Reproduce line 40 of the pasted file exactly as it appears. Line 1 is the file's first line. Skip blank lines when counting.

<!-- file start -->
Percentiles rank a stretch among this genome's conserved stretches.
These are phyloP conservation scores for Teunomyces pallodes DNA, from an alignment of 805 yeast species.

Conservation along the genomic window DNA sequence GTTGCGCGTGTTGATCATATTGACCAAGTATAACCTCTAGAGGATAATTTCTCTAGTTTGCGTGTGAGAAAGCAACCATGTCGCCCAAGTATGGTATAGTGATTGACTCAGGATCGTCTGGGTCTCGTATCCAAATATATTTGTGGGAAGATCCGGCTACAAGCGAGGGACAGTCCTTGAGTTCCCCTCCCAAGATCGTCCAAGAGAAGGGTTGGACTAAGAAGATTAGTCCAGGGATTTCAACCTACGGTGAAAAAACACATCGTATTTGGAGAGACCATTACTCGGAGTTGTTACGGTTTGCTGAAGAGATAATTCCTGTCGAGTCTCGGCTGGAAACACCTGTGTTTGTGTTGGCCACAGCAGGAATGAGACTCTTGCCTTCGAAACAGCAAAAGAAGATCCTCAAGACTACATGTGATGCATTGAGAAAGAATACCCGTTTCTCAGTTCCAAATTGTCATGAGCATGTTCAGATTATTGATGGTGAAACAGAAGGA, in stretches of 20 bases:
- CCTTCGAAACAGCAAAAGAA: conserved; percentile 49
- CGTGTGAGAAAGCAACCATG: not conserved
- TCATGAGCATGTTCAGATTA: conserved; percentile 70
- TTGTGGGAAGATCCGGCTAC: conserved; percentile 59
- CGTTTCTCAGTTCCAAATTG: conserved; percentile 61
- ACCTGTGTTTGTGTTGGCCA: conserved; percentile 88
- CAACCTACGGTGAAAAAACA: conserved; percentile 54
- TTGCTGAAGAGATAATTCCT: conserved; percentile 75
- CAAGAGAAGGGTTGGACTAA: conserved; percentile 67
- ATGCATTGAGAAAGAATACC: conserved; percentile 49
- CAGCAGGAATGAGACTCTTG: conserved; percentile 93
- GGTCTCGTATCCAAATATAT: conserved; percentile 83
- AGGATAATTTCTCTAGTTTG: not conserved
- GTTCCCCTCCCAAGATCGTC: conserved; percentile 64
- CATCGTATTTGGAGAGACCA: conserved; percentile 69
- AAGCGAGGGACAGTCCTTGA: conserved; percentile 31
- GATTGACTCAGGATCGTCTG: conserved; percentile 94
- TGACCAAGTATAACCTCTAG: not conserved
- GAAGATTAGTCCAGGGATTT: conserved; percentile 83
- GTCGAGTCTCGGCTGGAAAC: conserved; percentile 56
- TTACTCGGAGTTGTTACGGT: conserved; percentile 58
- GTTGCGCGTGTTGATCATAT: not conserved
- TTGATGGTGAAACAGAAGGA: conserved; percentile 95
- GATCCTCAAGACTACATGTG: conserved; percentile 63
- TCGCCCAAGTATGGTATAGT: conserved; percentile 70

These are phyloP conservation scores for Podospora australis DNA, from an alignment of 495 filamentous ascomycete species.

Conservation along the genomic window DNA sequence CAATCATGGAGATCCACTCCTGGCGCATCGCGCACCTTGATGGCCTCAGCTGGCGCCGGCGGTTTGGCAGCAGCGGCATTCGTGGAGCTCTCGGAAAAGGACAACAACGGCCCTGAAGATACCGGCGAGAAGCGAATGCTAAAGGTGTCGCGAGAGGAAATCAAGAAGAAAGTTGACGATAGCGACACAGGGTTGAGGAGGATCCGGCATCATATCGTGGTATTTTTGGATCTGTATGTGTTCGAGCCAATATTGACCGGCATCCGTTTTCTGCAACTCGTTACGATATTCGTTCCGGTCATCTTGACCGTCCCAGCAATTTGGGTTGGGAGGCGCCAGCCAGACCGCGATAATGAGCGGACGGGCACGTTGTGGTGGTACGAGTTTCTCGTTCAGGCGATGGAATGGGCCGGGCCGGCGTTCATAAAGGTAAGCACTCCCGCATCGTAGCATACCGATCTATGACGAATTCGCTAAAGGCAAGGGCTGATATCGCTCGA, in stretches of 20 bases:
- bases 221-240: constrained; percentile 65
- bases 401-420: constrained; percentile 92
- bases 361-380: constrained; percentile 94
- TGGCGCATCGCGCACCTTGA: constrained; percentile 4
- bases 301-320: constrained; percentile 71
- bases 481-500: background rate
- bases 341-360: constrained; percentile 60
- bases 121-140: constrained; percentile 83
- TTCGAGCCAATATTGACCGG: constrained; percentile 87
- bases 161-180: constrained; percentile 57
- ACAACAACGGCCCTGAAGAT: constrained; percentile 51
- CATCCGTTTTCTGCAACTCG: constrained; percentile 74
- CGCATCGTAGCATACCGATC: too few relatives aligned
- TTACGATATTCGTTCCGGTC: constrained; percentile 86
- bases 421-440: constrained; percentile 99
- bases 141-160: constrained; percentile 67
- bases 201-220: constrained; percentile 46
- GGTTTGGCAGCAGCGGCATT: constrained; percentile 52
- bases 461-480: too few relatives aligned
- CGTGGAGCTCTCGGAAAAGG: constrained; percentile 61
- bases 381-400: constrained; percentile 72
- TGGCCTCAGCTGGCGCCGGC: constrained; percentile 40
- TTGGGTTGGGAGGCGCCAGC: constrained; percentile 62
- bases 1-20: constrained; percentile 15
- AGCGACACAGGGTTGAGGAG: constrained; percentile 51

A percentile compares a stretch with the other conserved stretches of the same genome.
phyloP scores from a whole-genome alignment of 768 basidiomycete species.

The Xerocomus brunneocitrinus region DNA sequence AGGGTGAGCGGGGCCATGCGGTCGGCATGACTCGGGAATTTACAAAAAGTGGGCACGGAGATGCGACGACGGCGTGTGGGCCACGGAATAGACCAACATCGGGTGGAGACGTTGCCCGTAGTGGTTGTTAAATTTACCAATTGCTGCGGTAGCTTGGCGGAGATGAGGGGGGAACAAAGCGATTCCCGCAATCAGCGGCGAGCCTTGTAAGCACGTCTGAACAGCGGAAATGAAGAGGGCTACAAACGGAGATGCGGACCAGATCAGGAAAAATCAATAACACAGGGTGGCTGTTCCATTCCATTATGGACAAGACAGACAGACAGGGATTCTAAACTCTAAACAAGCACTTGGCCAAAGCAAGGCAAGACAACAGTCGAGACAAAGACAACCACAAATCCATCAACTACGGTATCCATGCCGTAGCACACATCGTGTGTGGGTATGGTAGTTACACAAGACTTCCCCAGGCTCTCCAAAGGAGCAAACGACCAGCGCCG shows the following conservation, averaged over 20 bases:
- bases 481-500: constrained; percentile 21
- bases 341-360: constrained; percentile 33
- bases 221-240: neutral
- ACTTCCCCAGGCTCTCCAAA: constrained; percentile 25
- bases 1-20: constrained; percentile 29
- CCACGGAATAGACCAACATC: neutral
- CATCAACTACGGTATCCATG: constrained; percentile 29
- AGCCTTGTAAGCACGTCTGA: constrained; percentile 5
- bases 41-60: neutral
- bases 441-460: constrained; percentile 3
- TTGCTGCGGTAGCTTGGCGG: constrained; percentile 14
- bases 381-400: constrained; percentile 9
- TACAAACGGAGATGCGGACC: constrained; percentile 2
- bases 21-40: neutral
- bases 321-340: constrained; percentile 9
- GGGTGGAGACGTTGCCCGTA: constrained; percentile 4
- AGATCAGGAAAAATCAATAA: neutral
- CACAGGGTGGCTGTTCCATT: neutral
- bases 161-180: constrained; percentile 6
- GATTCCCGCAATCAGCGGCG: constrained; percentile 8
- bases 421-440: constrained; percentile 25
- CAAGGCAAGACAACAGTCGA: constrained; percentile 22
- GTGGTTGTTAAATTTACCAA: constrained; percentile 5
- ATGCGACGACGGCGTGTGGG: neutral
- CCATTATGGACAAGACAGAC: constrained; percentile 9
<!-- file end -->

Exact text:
- bases 161-180: constrained; percentile 57